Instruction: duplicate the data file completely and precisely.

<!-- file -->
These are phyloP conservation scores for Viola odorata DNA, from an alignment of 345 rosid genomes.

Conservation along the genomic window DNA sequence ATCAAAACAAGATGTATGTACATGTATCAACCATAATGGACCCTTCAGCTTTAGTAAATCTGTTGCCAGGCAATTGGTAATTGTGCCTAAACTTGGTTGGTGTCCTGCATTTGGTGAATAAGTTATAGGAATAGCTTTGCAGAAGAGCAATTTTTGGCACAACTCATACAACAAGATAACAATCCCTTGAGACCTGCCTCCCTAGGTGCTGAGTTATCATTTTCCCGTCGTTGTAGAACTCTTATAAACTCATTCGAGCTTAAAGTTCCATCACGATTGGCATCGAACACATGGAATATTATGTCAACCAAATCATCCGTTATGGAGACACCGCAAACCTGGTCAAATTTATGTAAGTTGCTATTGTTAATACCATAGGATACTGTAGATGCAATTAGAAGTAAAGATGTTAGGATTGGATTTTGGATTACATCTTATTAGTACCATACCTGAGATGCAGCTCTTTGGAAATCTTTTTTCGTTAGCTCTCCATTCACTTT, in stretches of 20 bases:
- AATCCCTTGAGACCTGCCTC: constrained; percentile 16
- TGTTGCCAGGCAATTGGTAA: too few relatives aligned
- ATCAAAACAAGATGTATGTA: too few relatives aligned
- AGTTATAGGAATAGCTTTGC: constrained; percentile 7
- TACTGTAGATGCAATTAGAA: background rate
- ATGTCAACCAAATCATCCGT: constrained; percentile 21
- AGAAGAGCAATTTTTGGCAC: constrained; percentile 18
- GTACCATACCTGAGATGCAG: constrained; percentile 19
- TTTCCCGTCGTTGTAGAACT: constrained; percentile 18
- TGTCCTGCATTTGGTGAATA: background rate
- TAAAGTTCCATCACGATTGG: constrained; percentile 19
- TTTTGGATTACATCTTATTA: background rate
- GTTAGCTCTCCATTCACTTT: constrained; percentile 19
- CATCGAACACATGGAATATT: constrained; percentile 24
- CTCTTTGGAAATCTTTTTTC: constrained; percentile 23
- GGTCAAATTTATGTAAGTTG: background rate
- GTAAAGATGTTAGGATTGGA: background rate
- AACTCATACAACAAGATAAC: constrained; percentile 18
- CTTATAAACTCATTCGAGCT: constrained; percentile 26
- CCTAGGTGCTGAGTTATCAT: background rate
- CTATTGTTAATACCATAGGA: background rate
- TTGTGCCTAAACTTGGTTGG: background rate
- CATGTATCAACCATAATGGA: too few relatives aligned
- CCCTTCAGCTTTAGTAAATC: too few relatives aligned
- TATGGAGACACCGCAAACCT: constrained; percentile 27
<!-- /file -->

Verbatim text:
These are phyloP conservation scores for Viola odorata DNA, from an alignment of 345 rosid genomes.

Conservation along the genomic window DNA sequence ATCAAAACAAGATGTATGTACATGTATCAACCATAATGGACCCTTCAGCTTTAGTAAATCTGTTGCCAGGCAATTGGTAATTGTGCCTAAACTTGGTTGGTGTCCTGCATTTGGTGAATAAGTTATAGGAATAGCTTTGCAGAAGAGCAATTTTTGGCACAACTCATACAACAAGATAACAATCCCTTGAGACCTGCCTCCCTAGGTGCTGAGTTATCATTTTCCCGTCGTTGTAGAACTCTTATAAACTCATTCGAGCTTAAAGTTCCATCACGATTGGCATCGAACACATGGAATATTATGTCAACCAAATCATCCGTTATGGAGACACCGCAAACCTGGTCAAATTTATGTAAGTTGCTATTGTTAATACCATAGGATACTGTAGATGCAATTAGAAGTAAAGATGTTAGGATTGGATTTTGGATTACATCTTATTAGTACCATACCTGAGATGCAGCTCTTTGGAAATCTTTTTTCGTTAGCTCTCCATTCACTTT, in stretches of 20 bases:
- AATCCCTTGAGACCTGCCTC: constrained; percentile 16
- TGTTGCCAGGCAATTGGTAA: too few relatives aligned
- ATCAAAACAAGATGTATGTA: too few relatives aligned
- AGTTATAGGAATAGCTTTGC: constrained; percentile 7
- TACTGTAGATGCAATTAGAA: background rate
- ATGTCAACCAAATCATCCGT: constrained; percentile 21
- AGAAGAGCAATTTTTGGCAC: constrained; percentile 18
- GTACCATACCTGAGATGCAG: constrained; percentile 19
- TTTCCCGTCGTTGTAGAACT: constrained; percentile 18
- TGTCCTGCATTTGGTGAATA: background rate
- TAAAGTTCCATCACGATTGG: constrained; percentile 19
- TTTTGGATTACATCTTATTA: background rate
- GTTAGCTCTCCATTCACTTT: constrained; percentile 19
- CATCGAACACATGGAATATT: constrained; percentile 24
- CTCTTTGGAAATCTTTTTTC: constrained; percentile 23
- GGTCAAATTTATGTAAGTTG: background rate
- GTAAAGATGTTAGGATTGGA: background rate
- AACTCATACAACAAGATAAC: constrained; percentile 18
- CTTATAAACTCATTCGAGCT: constrained; percentile 26
- CCTAGGTGCTGAGTTATCAT: background rate
- CTATTGTTAATACCATAGGA: background rate
- TTGTGCCTAAACTTGGTTGG: background rate
- CATGTATCAACCATAATGGA: too few relatives aligned
- CCCTTCAGCTTTAGTAAATC: too few relatives aligned
- TATGGAGACACCGCAAACCT: constrained; percentile 27